|Laser||6304, 6706, 6771, 6709||No||16–19|
|Maestro UK||6759, 676770, 676774||Yes||12–19|
|Maestro||5018, 5020, 5038, 5893, 6304, 6759, 6761, 6762, 6763||Yes||12–19|
|4571 (Visa co-branded)||Yes||16|
|Mastercard||2221–2720||Yes (since 2017)||16|
|Solo||6334, 6767||No||16, 18, 19|
|Switch||4903, 4905, 4911, 4936, 564182, 633110, 6333, 6759||No||16, 18, 19|
|Visa Electron||4026, 417500, 4508, 4844, 4913, 4917||Yes||16|
|Verve||506099–506198, 650002–650027||Yes||16, 19||Unknown|
On November 8, 2004, MasterCard and Diners Club formed an alliance. Diners Club cards issued in Canada and the United States start with 54 or 55 and are treated as MasterCards worldwide. International cards use the 36 prefix and are treated as MasterCards in Canada and the United States, but are treated as Diners Club cards elsewhere. Diners Club International's website makes no reference to old 38 prefix numbers, and they can be presumed reissued under the 55 or 36 IIN prefix. Effective October 16, 2009, Diners Club cards beginning with 30, 36, 38 or 39 have been processed by Discover Card.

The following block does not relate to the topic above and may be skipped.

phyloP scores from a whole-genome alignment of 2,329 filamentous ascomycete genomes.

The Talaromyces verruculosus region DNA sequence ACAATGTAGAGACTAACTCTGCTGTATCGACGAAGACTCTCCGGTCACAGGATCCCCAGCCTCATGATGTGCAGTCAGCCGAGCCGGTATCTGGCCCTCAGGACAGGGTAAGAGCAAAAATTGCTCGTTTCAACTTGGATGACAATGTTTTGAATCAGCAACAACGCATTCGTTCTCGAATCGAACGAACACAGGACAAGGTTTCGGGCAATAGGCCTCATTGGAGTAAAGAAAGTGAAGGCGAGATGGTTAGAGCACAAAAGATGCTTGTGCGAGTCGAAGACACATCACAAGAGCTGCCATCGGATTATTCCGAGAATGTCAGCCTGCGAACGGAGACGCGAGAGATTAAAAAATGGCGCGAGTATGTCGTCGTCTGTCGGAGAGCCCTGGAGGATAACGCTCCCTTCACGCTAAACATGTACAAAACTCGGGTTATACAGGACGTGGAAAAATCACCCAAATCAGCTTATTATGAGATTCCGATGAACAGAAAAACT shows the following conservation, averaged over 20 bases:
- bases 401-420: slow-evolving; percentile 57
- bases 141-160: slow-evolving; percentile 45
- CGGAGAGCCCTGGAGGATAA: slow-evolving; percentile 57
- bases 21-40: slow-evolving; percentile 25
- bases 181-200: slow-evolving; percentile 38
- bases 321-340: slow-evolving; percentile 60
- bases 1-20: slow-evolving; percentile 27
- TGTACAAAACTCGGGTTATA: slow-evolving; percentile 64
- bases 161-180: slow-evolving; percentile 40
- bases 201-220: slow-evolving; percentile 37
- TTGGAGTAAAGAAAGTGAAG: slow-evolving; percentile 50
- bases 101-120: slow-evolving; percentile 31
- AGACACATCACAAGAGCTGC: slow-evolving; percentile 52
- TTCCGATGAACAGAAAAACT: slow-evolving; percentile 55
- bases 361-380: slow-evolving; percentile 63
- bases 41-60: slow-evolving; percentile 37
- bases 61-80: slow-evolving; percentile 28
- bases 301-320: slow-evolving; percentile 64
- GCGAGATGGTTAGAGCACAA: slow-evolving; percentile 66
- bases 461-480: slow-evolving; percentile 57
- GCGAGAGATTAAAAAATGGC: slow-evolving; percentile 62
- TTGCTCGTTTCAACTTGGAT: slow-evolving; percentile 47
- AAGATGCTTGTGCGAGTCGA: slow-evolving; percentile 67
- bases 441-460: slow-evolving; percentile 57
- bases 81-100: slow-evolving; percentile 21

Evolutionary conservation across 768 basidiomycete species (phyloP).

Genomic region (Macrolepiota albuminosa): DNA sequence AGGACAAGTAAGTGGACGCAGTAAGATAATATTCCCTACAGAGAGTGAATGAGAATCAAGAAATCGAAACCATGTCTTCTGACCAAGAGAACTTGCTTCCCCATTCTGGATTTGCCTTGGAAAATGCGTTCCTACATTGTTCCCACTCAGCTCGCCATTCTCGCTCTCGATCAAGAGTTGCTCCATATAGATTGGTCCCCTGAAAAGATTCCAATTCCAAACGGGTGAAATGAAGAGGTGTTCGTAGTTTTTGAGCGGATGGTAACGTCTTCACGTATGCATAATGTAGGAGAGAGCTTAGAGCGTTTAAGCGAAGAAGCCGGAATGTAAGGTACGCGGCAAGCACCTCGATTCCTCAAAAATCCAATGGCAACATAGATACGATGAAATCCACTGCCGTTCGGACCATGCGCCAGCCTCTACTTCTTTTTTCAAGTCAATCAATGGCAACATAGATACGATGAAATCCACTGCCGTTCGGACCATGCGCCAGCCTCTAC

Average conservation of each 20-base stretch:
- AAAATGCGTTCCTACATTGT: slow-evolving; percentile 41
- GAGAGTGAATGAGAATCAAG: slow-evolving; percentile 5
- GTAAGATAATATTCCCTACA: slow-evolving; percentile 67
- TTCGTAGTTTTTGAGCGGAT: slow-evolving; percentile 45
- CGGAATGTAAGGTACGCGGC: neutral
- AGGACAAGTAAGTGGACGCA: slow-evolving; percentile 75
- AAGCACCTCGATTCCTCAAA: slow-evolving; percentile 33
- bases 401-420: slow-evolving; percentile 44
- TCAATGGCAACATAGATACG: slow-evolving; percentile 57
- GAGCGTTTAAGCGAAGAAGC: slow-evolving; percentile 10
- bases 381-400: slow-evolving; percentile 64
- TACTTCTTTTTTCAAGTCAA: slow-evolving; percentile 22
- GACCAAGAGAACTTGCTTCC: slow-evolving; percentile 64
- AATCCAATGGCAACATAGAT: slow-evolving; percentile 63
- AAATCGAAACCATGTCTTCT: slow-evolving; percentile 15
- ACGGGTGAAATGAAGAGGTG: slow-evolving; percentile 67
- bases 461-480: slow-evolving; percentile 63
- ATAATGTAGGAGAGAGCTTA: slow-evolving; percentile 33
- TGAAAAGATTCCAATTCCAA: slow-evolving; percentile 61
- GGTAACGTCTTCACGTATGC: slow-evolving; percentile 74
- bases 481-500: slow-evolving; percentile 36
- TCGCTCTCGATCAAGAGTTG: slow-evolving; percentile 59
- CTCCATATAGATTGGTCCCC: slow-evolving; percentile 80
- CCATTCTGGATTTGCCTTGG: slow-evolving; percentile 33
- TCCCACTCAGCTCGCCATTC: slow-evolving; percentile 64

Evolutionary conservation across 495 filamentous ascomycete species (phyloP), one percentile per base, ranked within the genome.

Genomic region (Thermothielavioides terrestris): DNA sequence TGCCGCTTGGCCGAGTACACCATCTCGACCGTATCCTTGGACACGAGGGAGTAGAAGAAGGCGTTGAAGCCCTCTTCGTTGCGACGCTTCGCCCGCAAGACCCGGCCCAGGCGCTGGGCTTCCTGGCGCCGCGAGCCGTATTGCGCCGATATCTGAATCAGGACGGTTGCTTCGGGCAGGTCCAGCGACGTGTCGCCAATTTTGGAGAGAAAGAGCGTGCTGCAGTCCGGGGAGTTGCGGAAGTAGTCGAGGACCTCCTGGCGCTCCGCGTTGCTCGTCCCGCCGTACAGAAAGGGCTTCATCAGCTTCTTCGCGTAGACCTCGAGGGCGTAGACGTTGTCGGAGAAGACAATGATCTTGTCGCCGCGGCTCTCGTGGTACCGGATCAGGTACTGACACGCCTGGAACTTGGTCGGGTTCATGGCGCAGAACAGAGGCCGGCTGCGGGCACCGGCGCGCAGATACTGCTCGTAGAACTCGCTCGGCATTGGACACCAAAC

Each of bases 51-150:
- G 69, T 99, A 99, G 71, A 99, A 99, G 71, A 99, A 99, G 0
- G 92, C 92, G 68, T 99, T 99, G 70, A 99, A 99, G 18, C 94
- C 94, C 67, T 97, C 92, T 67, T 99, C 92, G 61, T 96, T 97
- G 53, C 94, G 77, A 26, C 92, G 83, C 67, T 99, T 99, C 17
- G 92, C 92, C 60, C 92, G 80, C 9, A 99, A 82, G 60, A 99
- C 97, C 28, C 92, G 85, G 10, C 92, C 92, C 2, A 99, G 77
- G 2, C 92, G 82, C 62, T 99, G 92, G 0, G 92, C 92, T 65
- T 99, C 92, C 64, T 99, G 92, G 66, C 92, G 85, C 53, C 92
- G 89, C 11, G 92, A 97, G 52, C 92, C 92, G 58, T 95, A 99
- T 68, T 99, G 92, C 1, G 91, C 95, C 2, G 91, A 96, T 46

On November 3, 2014, MasterCard announced that they were introducing a new series of BIN ranges that begin with a “2” (222100–272099). The “2” series BINs will be processed the same as the “51–55” series BINs are today. They became active 14 October 2016.
On July 23, 2014 JSC NSPK was established in the Russian Federation. The joint stock company National System of Payment Cards (NSPK) is the operator of the Mir National Payment System. The main initiatives of NSPK are to create the national payment system infrastructure and to issue a national payment card Mir.
Effective October 1, 2006, Discover began using the entire 65 prefix, not just 650. Also, similar to the MasterCard/Diners agreement, China UnionPay cards are now treated as Discover cards and accepted on the Discover network.
While the vast majority of Visa's account ranges describe 16 digit card numbers there are still a few account ranges (forty as of 11 December 2013) dedicated to 13 digit PANs and several (439 as of 11 Dec. 2013) account ranges where the issuer can mix 13 and 16 digit card numbers. Visa's VPay brand can specify PAN lengths from 13 to 19 digits and so card numbers of more than 16 digits are now being seen.